Appeal, No. 242, Jan. T., 1951, from order of Court of Common Pleas No. 1 of Philadelphia County, Dec. T., 1947, No. 808, in case of Neal D. Ivey Company v. Franklin Associates, Inc., and House-Of-Charm Fabrics, Inc. Order reversed; reargument refused May 7, 1952.
George V. Strong, with him Strong, Sullivan, Saylor and Ferguson, for appellant.
David S. Malis, with him Malis, Malis & Malis, for appellees.
Before Drew, C.j., Stern, Stearne, Ladner and Chidsey, JJ.
OPINION BY MR. JUSTICE CHIDSEY
Neal D. Ivey Company, appellant, filed a bill of complaint against Franklin Associates, Inc. and House-of-Charm Fabrics, Inc., appellees, for injunction and accounting. The proceeding was based upon a contract whereby Ivey was to conduct an advertising campaign for Franklin, payment therefor to be made out of gross proceeds of sales of Franklin's products. Ivey claimed monies were due to it under its construction of the contract between the parties. Franklin and House-of-Charm filed an answer setting up a different construction of the contract and denying liability. After hearing, the chancellor rejected Ivey's interpretation of the contract and dismissed the bill. Upon Ivey's exceptions the court en banc made an order directing an accounting, to be based, however, upon the construction placed upon the contract by the chancellor, Judge PARRY dissenting. Ivey excepted to this order. Franklin then filed an account and a supplemental account, to which accounting Ivey filed exceptions. During the course of the proceedings Ivey petitioned for examination of Franklin's records relating to a certain account known as the "1318 account". After answer to the petition and testimony taken, the rule issued was made absolute. Either by stipulation or in course all testimony
and evidence adduced in the case was before the court in passing on and dismissing plaintiff-Ivey's exceptions to the findings of fact, rulings and order of the auditing judge sur exceptions to defendant-Franklin's accounts. This appeal is from the court's final decree dismissing the bill.
Ivey, a corporation, is an advertising agency. Franklin, a corporation, manufactures and sells slip covers for furniture, draperies and other fabrics. House-of-Charm, a corporation, throughout the transactions here involved acted as a selling agency for Franklin. On August 8, 1947 Ivey and Franklin entered into a written contract under which Ivey was to plan and place in magazines and newspapers mail order advertising for Franklin's slip covers and draperies for the period of one year. Ivey was to advance the money for advertising costs, to be reimbursed therefor and also paid compensation for its services from gross proceeds of the sales, excluding therefrom return sales not exceeding 5% of the total sales resulting from the advertising. Franklin gave Ivey the exclusive right to place the advertisements (the extent and frequency of the advertising to be mutually agreed upon) and the slip covers and draperies were to be sold under the House-of-Charm trade name.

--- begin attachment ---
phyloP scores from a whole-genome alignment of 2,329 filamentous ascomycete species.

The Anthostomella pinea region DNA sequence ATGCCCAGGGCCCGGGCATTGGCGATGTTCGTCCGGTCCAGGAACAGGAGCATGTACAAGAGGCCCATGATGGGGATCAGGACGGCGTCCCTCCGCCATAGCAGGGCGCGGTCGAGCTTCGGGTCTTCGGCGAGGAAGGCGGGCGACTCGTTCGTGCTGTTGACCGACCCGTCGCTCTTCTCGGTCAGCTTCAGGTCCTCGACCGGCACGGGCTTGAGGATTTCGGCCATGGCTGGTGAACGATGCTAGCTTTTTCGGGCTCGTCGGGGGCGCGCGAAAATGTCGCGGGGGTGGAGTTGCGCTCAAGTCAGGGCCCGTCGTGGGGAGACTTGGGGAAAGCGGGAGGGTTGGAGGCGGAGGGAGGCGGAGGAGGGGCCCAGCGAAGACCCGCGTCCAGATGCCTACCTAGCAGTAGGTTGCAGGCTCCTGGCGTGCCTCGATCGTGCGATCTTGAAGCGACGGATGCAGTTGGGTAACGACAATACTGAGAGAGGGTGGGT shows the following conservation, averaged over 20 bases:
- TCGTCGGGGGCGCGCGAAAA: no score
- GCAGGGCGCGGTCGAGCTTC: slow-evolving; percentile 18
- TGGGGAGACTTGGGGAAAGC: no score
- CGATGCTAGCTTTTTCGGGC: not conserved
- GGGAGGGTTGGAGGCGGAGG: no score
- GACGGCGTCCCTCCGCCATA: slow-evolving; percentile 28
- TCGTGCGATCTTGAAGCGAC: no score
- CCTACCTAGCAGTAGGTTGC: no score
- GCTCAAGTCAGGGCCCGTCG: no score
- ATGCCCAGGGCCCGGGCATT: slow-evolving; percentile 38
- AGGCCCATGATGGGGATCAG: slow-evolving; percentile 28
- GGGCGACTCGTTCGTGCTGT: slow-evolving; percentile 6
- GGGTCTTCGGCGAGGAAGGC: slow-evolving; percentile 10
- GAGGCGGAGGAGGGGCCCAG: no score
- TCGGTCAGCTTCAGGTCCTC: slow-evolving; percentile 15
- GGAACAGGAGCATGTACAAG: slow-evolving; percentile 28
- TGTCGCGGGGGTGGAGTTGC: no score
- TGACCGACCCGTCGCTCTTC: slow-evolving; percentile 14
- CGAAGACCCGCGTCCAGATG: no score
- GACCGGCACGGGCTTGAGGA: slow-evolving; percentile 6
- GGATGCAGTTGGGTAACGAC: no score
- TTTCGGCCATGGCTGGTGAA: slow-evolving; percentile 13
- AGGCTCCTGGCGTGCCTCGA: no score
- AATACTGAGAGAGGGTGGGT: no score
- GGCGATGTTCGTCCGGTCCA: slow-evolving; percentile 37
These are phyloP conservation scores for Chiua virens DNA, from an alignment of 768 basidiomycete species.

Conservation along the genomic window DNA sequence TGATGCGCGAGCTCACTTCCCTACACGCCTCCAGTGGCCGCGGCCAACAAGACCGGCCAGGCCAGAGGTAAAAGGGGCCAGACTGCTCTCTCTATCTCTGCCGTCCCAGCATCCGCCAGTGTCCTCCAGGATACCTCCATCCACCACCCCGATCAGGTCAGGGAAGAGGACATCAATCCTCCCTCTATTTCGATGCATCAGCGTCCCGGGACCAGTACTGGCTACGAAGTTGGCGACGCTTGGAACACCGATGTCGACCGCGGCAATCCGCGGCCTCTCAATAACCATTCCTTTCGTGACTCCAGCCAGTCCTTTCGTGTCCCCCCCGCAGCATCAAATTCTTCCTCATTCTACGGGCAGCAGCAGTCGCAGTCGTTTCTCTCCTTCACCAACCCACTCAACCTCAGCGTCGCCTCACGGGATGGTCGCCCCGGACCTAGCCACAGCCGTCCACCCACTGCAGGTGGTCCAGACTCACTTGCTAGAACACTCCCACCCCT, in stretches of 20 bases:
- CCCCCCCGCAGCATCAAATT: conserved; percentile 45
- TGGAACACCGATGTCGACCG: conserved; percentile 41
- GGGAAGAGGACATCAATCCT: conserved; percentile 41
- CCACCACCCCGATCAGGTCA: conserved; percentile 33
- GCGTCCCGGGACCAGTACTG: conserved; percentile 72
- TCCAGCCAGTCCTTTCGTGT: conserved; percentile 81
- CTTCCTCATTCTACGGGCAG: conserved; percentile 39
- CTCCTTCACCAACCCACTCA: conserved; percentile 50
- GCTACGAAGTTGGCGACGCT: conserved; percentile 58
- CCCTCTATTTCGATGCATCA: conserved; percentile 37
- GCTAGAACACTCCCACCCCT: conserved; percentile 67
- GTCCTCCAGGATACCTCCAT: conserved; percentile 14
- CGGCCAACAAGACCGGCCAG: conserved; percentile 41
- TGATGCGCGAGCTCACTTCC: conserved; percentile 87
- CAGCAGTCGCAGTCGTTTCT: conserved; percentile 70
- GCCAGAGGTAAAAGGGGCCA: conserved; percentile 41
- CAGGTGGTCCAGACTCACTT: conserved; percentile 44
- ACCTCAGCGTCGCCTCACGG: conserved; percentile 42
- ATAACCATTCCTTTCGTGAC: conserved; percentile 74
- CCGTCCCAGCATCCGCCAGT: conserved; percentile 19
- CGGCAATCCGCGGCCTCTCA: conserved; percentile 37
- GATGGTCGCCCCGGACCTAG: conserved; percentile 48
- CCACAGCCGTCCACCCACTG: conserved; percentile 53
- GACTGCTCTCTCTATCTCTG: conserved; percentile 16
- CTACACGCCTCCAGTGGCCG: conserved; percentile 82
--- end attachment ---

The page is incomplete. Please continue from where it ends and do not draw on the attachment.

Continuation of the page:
Paragraph 4 of the contract, out of which the issues in controversy principally arise, reads as follows: "4. In order that Party of the First Part [Ivey] may be reimbursed for the cost of advertising placed by it and be compensated for its services in planning and placing such advertising and for advancing all advertising costs, Party of the Second Part [Franklin] agrees to pay to Party of the First Part all the gross proceeds of sales resulting from each advertisement, as received, until the amount so paid by Party of the Second Part to Party of the First Part shall equal the amount of the published rate card of such advertisement.
of sales resulting from each advertisement must be paid Ivey by Franklin until the amounts so paid Ivey shall equal the publications' charge (or the published rate card) for such advertisement; (2) all additional proceeds of sales from each such advertisement shall be retained by Franklin until the amount theretofore paid Ivey shall equal 30% of the total or sum of the amount paid Ivey and the amount retained by Franklin; (3) further proceeds of sales from each such advertisement must be divided 30% to Ivey and 70% to Franklin. Thus if the charge of the publication for an advertisement paid by Ivey amounted to $3,000, Franklin would be obliged to pay Ivey the proceeds of sales resulting from the advertisement until Ivey received $3,000. Franklin would retain the proceeds of further sales to the extent of $7,000.If the proceeds of sales reached a sum in excess of $10,000, all of the excess would be divided 30-70. Ivey would be reimbursed for the advertising and receive no more than 30% of the gross sales. But if the proceeds of sales resulting ...